JBuilder still has the AppServer integration, along with the great GUI builder. But, as my development needs begin to change, I find all of the wizards and other gimics tiresome. I need an editor first and foremost and IDEA comes through for me like no other tool.
I don't use Swing as much as I used to. I use Ant almost exclusively...you almost *have to* for any project of consequence. And I develop to jBoss even though I deploy to Borland. So, JBuilder works against me most of the time.
I haven't debugged with IDEA yet, and I hope it is capable in that area. And I also hope that JBuilder notices that there is a new kid on the block and they are doing some things better than they are.
So I have been using Intellj's product "IDEA 2.0.3" for the last couple of days. I have to agree with the feelings on this thread -- this is a great editor. I have also been becoming acquainted with JBuilder in the last couple of weeks ( my previous experience with a Borland product was C-Builder 4, that was a great product too ).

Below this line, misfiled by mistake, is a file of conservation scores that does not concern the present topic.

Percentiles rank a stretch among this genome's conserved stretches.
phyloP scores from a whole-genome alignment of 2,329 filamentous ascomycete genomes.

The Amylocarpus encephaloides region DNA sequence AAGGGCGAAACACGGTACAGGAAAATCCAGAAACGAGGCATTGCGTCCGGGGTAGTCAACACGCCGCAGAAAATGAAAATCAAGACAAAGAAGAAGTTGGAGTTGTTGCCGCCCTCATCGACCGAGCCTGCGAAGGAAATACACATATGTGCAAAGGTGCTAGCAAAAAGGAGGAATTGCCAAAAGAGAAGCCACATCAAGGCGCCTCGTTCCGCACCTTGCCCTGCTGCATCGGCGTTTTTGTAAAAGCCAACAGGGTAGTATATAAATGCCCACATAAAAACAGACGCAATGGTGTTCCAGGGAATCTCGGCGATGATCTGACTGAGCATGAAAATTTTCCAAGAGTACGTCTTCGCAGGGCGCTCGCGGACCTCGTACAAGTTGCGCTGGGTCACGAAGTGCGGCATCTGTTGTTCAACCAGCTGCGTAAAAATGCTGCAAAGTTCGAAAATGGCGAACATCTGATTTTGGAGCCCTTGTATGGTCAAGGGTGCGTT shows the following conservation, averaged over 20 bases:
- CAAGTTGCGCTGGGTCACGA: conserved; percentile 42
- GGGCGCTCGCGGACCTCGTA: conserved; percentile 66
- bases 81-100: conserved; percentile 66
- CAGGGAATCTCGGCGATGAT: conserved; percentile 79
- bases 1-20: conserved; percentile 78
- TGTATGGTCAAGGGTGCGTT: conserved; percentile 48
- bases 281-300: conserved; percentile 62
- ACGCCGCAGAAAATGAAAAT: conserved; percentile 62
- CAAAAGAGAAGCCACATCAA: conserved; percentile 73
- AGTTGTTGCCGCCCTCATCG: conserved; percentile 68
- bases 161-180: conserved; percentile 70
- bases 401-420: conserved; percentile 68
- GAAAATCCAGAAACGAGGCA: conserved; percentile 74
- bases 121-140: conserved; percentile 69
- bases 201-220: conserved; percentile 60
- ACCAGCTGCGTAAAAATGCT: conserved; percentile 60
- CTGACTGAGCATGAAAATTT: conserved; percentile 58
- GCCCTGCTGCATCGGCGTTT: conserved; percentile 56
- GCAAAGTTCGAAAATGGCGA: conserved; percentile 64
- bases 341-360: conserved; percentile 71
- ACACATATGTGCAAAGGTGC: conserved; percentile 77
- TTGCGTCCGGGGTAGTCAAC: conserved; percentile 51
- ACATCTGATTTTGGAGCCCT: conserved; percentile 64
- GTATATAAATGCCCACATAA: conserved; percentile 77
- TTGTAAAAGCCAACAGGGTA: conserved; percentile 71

I must say that the IDEA product is more intuitive than JBuilder. I must also point out that I am NOT reading the instructions of usage for either product -- the most preparation I do is by looking at the Tips Of The Day section. Although some may argue that by not reading the user's guide I am not giving JBuilder a fair shot, I am simply pointing out that it gives me a better idea of the natural user-friendliness the two products.
IDEA also has a simpler configuration requirement --- in this case, simpler is better. For example, if you do not set up the correct JAR files to run your project, IDEA essentially walks you through the process so that you can quickly compile. JBuilder notifies the user as well, but does not offer any "quick windows" into the configuration process -- with JBuilder, more effort has to be made in order to add the JARs. Although it's not an overwhelming effort, I simply want to point out the differences of clicking the "Run" button on both products.